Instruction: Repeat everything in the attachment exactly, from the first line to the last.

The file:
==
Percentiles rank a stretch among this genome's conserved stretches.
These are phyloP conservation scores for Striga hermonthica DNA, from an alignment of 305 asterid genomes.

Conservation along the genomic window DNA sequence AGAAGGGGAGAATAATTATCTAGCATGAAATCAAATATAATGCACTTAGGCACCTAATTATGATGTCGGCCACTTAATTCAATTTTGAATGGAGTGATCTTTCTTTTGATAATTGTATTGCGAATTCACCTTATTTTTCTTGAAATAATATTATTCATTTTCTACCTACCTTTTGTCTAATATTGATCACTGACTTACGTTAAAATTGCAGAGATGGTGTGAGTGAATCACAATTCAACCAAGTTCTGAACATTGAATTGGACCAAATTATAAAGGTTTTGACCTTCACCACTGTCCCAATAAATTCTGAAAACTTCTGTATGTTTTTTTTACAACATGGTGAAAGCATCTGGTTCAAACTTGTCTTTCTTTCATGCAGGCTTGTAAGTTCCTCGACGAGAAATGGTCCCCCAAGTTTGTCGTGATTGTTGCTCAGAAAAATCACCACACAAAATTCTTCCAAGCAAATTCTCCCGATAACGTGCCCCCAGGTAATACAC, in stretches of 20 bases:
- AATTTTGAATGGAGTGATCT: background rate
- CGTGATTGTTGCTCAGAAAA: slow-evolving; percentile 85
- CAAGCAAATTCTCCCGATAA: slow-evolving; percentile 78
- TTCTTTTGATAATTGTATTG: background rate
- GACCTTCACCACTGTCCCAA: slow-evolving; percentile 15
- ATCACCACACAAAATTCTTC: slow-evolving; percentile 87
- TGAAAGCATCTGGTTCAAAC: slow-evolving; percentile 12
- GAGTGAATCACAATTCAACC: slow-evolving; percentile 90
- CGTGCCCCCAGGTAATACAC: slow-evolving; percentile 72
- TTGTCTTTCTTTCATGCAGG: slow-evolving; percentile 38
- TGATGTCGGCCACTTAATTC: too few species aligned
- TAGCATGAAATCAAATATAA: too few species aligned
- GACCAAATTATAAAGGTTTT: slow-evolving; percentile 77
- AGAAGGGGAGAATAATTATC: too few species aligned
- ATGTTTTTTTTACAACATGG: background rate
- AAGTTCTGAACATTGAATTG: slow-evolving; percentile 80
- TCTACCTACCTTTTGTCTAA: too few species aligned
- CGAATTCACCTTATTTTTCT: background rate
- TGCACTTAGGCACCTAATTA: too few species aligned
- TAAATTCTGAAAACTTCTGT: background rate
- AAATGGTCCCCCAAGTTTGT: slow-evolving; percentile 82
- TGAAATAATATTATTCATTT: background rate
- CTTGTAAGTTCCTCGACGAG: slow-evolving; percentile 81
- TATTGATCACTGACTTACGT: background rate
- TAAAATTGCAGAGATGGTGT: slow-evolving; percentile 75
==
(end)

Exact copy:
Percentiles rank a stretch among this genome's conserved stretches.
These are phyloP conservation scores for Striga hermonthica DNA, from an alignment of 305 asterid genomes.

Conservation along the genomic window DNA sequence AGAAGGGGAGAATAATTATCTAGCATGAAATCAAATATAATGCACTTAGGCACCTAATTATGATGTCGGCCACTTAATTCAATTTTGAATGGAGTGATCTTTCTTTTGATAATTGTATTGCGAATTCACCTTATTTTTCTTGAAATAATATTATTCATTTTCTACCTACCTTTTGTCTAATATTGATCACTGACTTACGTTAAAATTGCAGAGATGGTGTGAGTGAATCACAATTCAACCAAGTTCTGAACATTGAATTGGACCAAATTATAAAGGTTTTGACCTTCACCACTGTCCCAATAAATTCTGAAAACTTCTGTATGTTTTTTTTACAACATGGTGAAAGCATCTGGTTCAAACTTGTCTTTCTTTCATGCAGGCTTGTAAGTTCCTCGACGAGAAATGGTCCCCCAAGTTTGTCGTGATTGTTGCTCAGAAAAATCACCACACAAAATTCTTCCAAGCAAATTCTCCCGATAACGTGCCCCCAGGTAATACAC, in stretches of 20 bases:
- AATTTTGAATGGAGTGATCT: background rate
- CGTGATTGTTGCTCAGAAAA: slow-evolving; percentile 85
- CAAGCAAATTCTCCCGATAA: slow-evolving; percentile 78
- TTCTTTTGATAATTGTATTG: background rate
- GACCTTCACCACTGTCCCAA: slow-evolving; percentile 15
- ATCACCACACAAAATTCTTC: slow-evolving; percentile 87
- TGAAAGCATCTGGTTCAAAC: slow-evolving; percentile 12
- GAGTGAATCACAATTCAACC: slow-evolving; percentile 90
- CGTGCCCCCAGGTAATACAC: slow-evolving; percentile 72
- TTGTCTTTCTTTCATGCAGG: slow-evolving; percentile 38
- TGATGTCGGCCACTTAATTC: too few species aligned
- TAGCATGAAATCAAATATAA: too few species aligned
- GACCAAATTATAAAGGTTTT: slow-evolving; percentile 77
- AGAAGGGGAGAATAATTATC: too few species aligned
- ATGTTTTTTTTACAACATGG: background rate
- AAGTTCTGAACATTGAATTG: slow-evolving; percentile 80
- TCTACCTACCTTTTGTCTAA: too few species aligned
- CGAATTCACCTTATTTTTCT: background rate
- TGCACTTAGGCACCTAATTA: too few species aligned
- TAAATTCTGAAAACTTCTGT: background rate
- AAATGGTCCCCCAAGTTTGT: slow-evolving; percentile 82
- TGAAATAATATTATTCATTT: background rate
- CTTGTAAGTTCCTCGACGAG: slow-evolving; percentile 81
- TATTGATCACTGACTTACGT: background rate
- TAAAATTGCAGAGATGGTGT: slow-evolving; percentile 75